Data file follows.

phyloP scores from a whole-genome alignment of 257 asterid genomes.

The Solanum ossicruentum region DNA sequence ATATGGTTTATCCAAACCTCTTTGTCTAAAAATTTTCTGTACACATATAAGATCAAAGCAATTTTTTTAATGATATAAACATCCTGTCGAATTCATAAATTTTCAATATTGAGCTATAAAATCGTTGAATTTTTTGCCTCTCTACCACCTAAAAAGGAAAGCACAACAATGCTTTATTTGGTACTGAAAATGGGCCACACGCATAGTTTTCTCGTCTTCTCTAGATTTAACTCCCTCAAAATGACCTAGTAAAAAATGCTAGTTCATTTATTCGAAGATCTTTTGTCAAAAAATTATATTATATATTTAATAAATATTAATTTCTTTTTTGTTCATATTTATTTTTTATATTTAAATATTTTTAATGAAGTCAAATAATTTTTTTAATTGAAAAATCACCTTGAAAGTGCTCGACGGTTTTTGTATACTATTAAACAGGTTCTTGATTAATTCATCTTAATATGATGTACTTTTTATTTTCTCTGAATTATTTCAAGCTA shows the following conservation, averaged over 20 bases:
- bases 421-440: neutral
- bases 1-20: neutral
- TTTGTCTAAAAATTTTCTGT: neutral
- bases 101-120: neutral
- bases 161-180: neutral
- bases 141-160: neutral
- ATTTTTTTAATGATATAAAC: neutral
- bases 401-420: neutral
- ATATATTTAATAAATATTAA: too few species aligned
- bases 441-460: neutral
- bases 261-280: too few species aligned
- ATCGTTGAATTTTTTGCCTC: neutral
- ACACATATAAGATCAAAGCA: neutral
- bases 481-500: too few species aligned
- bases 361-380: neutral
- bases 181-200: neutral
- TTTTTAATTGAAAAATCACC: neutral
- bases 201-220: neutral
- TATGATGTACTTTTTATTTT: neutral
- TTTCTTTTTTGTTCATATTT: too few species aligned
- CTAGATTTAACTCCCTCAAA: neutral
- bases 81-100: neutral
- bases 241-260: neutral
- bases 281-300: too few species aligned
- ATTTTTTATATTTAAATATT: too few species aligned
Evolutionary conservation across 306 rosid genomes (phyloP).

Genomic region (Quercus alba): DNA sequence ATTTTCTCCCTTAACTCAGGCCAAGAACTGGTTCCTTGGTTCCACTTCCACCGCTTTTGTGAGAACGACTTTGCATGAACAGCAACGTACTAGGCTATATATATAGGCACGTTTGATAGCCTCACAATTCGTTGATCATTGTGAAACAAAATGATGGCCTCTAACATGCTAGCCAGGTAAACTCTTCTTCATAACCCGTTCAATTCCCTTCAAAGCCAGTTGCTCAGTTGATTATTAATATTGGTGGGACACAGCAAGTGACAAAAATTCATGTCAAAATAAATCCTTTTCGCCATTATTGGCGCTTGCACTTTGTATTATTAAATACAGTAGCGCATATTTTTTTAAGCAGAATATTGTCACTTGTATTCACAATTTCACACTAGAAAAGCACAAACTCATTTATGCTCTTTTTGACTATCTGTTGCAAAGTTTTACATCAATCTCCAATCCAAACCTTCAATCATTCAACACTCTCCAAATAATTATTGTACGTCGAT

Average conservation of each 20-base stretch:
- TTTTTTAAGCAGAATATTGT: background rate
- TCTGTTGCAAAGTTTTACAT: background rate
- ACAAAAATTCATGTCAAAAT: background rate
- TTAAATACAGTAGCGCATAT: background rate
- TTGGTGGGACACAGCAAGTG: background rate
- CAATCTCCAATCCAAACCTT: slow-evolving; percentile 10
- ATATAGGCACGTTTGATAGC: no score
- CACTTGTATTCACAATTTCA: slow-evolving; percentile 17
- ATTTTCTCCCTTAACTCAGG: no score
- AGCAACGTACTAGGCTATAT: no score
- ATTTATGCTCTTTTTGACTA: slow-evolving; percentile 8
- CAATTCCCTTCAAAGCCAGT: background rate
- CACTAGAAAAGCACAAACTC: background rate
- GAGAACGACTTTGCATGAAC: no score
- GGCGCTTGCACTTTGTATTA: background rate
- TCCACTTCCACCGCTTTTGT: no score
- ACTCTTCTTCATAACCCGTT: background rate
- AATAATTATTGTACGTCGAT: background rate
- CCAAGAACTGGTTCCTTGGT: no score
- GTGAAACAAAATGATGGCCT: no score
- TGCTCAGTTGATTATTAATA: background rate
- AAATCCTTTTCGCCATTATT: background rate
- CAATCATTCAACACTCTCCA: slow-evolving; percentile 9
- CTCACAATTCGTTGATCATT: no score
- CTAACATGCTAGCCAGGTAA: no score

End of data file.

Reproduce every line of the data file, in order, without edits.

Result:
phyloP scores from a whole-genome alignment of 257 asterid genomes.

The Solanum ossicruentum region DNA sequence ATATGGTTTATCCAAACCTCTTTGTCTAAAAATTTTCTGTACACATATAAGATCAAAGCAATTTTTTTAATGATATAAACATCCTGTCGAATTCATAAATTTTCAATATTGAGCTATAAAATCGTTGAATTTTTTGCCTCTCTACCACCTAAAAAGGAAAGCACAACAATGCTTTATTTGGTACTGAAAATGGGCCACACGCATAGTTTTCTCGTCTTCTCTAGATTTAACTCCCTCAAAATGACCTAGTAAAAAATGCTAGTTCATTTATTCGAAGATCTTTTGTCAAAAAATTATATTATATATTTAATAAATATTAATTTCTTTTTTGTTCATATTTATTTTTTATATTTAAATATTTTTAATGAAGTCAAATAATTTTTTTAATTGAAAAATCACCTTGAAAGTGCTCGACGGTTTTTGTATACTATTAAACAGGTTCTTGATTAATTCATCTTAATATGATGTACTTTTTATTTTCTCTGAATTATTTCAAGCTA shows the following conservation, averaged over 20 bases:
- bases 421-440: neutral
- bases 1-20: neutral
- TTTGTCTAAAAATTTTCTGT: neutral
- bases 101-120: neutral
- bases 161-180: neutral
- bases 141-160: neutral
- ATTTTTTTAATGATATAAAC: neutral
- bases 401-420: neutral
- ATATATTTAATAAATATTAA: too few species aligned
- bases 441-460: neutral
- bases 261-280: too few species aligned
- ATCGTTGAATTTTTTGCCTC: neutral
- ACACATATAAGATCAAAGCA: neutral
- bases 481-500: too few species aligned
- bases 361-380: neutral
- bases 181-200: neutral
- TTTTTAATTGAAAAATCACC: neutral
- bases 201-220: neutral
- TATGATGTACTTTTTATTTT: neutral
- TTTCTTTTTTGTTCATATTT: too few species aligned
- CTAGATTTAACTCCCTCAAA: neutral
- bases 81-100: neutral
- bases 241-260: neutral
- bases 281-300: too few species aligned
- ATTTTTTATATTTAAATATT: too few species aligned
Evolutionary conservation across 306 rosid genomes (phyloP).

Genomic region (Quercus alba): DNA sequence ATTTTCTCCCTTAACTCAGGCCAAGAACTGGTTCCTTGGTTCCACTTCCACCGCTTTTGTGAGAACGACTTTGCATGAACAGCAACGTACTAGGCTATATATATAGGCACGTTTGATAGCCTCACAATTCGTTGATCATTGTGAAACAAAATGATGGCCTCTAACATGCTAGCCAGGTAAACTCTTCTTCATAACCCGTTCAATTCCCTTCAAAGCCAGTTGCTCAGTTGATTATTAATATTGGTGGGACACAGCAAGTGACAAAAATTCATGTCAAAATAAATCCTTTTCGCCATTATTGGCGCTTGCACTTTGTATTATTAAATACAGTAGCGCATATTTTTTTAAGCAGAATATTGTCACTTGTATTCACAATTTCACACTAGAAAAGCACAAACTCATTTATGCTCTTTTTGACTATCTGTTGCAAAGTTTTACATCAATCTCCAATCCAAACCTTCAATCATTCAACACTCTCCAAATAATTATTGTACGTCGAT

Average conservation of each 20-base stretch:
- TTTTTTAAGCAGAATATTGT: background rate
- TCTGTTGCAAAGTTTTACAT: background rate
- ACAAAAATTCATGTCAAAAT: background rate
- TTAAATACAGTAGCGCATAT: background rate
- TTGGTGGGACACAGCAAGTG: background rate
- CAATCTCCAATCCAAACCTT: slow-evolving; percentile 10
- ATATAGGCACGTTTGATAGC: no score
- CACTTGTATTCACAATTTCA: slow-evolving; percentile 17
- ATTTTCTCCCTTAACTCAGG: no score
- AGCAACGTACTAGGCTATAT: no score
- ATTTATGCTCTTTTTGACTA: slow-evolving; percentile 8
- CAATTCCCTTCAAAGCCAGT: background rate
- CACTAGAAAAGCACAAACTC: background rate
- GAGAACGACTTTGCATGAAC: no score
- GGCGCTTGCACTTTGTATTA: background rate
- TCCACTTCCACCGCTTTTGT: no score
- ACTCTTCTTCATAACCCGTT: background rate
- AATAATTATTGTACGTCGAT: background rate
- CCAAGAACTGGTTCCTTGGT: no score
- GTGAAACAAAATGATGGCCT: no score
- TGCTCAGTTGATTATTAATA: background rate
- AAATCCTTTTCGCCATTATT: background rate
- CAATCATTCAACACTCTCCA: slow-evolving; percentile 9
- CTCACAATTCGTTGATCATT: no score
- CTAACATGCTAGCCAGGTAA: no score